Although Ankara and the official discourse of the Justice and Development Party (AKP) will not admit this point, the days when Turkey saw itself as the most important “central” player, able to reshape the region in its own vision of economic interdependence and regional security under Turkish leadership, are now history. The actions of Damascus in dealing with the uprising and the rejection of any reformist trajectory recommended by Ankara during the early stages of the rebellion have clearly shown the limits of Turkish leverage with the regime of Syrian President Bashar al-Assad.
Unlike what most critics argue, the Syrian crisis is not a failure for Turkey’s zero-problems strategy. The zero-problems strategy was the right one to pursue with Syria. Between 2002 and 2010, this policy paid high diplomatic, economic and political dividends. The real mistake was the naive belief that Turkey could radically change Syria. In other words, Ankara exaggerated what its soft power over Damascus could achieve. It was particularly absurd to believe that Turkey could replace Iran’s influence over Syria. Ankara failed to understand the balance of power in Damascus and how the regime would react in the face of an existential crisis.
The second lesson of the Syrian crisis for Turkey is related to the Kurdish question. What is unfolding in the Kurdish regions of Syria and the panic in Turkey about the emergence of a pro-Kurdistan Workers’ Party (PKK) region at its southern border clearly shows that the Kurdish question remains Turkey’s Achilles heel. Simply put, Turkey wasted the last four years by not democratizing its Constitution and political system in order to address the root causes of its own Kurdish conflict. A more democratic, decentralized and reformist Turkey would have come much closer to “solving” the Kurdish problem at home.
Unless Turkey manages to urgently address the root causes of the Kurdish problem at home, Ankara will remain vulnerable and regional actors will always exploit this weakness. Turkey’s chances to project political, economic, diplomatic and military influence in its neighborhood depend on its ability to first solve its own ethnic issue.
The third lesson emerging for Turkey with regards to Syria is related to sectarianism. Before the Syrian crisis unfolded, Turkey tried hard to transcend the Sunni-Shiite sectarian divide in the Middle East. For instance, when Prime Minister Recep Tayyip Erdoğan went to Iraq last year, he became the first leader of a predominantly Sunni country to visit the holy sites in Najaf. Erdoğan also spent two hours with the most important Shiite cleric in Iraq, Ayatollah Ali al-Sistani. The crisis in Syria, however, put an end to this positive image of Turkey. Today, Turkey is perceived in the region and by its own population as primarily a Sunni actor that is particularly close to the Muslim Brotherhood. As The New York Times’ lead Sunday story “As Syrian War Roils, Sectarian Unrest Seeps into Turkey” indicates, this situation has major ramifications for Turkey. Here is how The New York Times sums it up: “Many Turkish Alawites, estimated at 15 million to 20 million strong and one of the biggest minorities in this country, seem to be solidly behind Syria’s embattled strongman, Bashar al-Assad, while Turkey’s government, and many Sunnis, supports the Syrian rebels. The Alawites fear the sectarian violence spilling across the border. Already, the sweltering, teeming refugee camps along the frontier are fast becoming caldrons of anti-Alawite feelings.”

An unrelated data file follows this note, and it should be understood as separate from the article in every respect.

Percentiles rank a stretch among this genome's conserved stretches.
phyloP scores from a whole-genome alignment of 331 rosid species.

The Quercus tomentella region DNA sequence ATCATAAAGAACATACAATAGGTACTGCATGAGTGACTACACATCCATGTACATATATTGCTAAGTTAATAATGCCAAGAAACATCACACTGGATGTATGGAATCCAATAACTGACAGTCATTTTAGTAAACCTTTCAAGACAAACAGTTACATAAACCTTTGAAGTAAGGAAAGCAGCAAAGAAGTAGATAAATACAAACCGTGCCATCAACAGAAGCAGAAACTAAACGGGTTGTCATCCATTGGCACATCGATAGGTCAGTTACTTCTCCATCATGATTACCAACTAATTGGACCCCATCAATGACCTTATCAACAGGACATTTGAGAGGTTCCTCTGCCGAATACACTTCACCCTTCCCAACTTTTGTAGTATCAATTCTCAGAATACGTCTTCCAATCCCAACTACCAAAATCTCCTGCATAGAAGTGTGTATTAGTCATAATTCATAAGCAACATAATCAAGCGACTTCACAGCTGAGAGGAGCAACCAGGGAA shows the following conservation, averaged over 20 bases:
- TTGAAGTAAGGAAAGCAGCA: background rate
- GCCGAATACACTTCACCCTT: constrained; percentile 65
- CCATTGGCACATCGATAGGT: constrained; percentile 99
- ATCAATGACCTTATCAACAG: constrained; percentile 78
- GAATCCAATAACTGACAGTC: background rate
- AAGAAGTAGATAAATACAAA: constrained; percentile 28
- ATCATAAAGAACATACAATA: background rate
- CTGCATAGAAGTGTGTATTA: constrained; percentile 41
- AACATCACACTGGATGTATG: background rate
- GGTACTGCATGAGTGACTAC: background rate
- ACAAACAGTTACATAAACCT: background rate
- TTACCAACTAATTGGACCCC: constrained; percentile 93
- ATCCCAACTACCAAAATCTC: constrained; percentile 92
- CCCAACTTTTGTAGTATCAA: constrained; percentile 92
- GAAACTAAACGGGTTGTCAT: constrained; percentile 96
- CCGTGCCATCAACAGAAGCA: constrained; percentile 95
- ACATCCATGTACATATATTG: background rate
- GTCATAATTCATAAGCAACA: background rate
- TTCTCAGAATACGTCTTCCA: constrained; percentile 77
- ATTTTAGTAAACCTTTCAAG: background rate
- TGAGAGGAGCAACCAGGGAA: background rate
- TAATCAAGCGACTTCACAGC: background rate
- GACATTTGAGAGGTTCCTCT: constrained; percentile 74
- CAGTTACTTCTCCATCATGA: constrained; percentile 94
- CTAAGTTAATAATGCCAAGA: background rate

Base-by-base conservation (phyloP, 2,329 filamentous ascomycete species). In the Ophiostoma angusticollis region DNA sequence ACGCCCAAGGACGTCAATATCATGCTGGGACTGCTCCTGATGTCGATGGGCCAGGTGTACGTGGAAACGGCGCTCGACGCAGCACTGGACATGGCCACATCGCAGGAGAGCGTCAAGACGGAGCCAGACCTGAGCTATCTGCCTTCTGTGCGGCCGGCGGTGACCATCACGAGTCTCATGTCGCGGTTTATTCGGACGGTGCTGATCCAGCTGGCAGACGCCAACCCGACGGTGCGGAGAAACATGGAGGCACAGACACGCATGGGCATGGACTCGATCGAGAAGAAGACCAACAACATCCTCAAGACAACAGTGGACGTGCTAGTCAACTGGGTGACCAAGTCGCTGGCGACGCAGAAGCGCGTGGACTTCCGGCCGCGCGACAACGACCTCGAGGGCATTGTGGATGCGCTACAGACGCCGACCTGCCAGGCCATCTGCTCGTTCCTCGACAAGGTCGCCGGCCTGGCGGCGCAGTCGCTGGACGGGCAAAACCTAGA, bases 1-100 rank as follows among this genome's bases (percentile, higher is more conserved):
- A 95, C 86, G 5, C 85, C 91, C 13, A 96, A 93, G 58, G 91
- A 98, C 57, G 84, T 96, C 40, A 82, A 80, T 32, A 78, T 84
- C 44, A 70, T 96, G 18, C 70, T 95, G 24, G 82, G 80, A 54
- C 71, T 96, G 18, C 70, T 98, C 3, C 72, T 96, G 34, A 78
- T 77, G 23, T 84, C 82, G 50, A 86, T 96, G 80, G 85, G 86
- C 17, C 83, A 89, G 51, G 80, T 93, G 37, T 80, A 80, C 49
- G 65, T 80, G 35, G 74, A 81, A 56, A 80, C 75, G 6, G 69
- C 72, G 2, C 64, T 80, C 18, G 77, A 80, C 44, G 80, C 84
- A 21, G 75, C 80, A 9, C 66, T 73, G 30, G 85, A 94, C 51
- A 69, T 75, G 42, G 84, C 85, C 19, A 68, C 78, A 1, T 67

One may disagree with The New York Times analysis, but it is nevertheless important to acknowledge that the Sunni vs. Alawite nature of the conflict in Syria may also inflame Turkey’s own sectarian divides. In that sense, the lessons from Syria are not confined to just the Kurdish question. With the principle that perception creates reality, let’s conclude with another excerpt from The New York Times. “Many Alawites in Turkey, especially in eastern Turkey where Alawites tend to speak Arabic and are closely connected to Alawites in Syria, are suspicious of the bigger geopolitics, and foreign policy analysts say they may have a point. The Turkish government is led by an Islamist-rooted party that is slowly but clearly trying to bring more religion, particularly Sunni Islam, into the public sphere, eschewing decades of purposefully secular rule. Alawites here find it deeply unsettling, and a bit hypocritical, that Turkey has teamed up with Saudi Arabia, one of the most repressive countries in the world, and Qatar, a religious monarchy, both Sunni, to bring democracy to Syria.”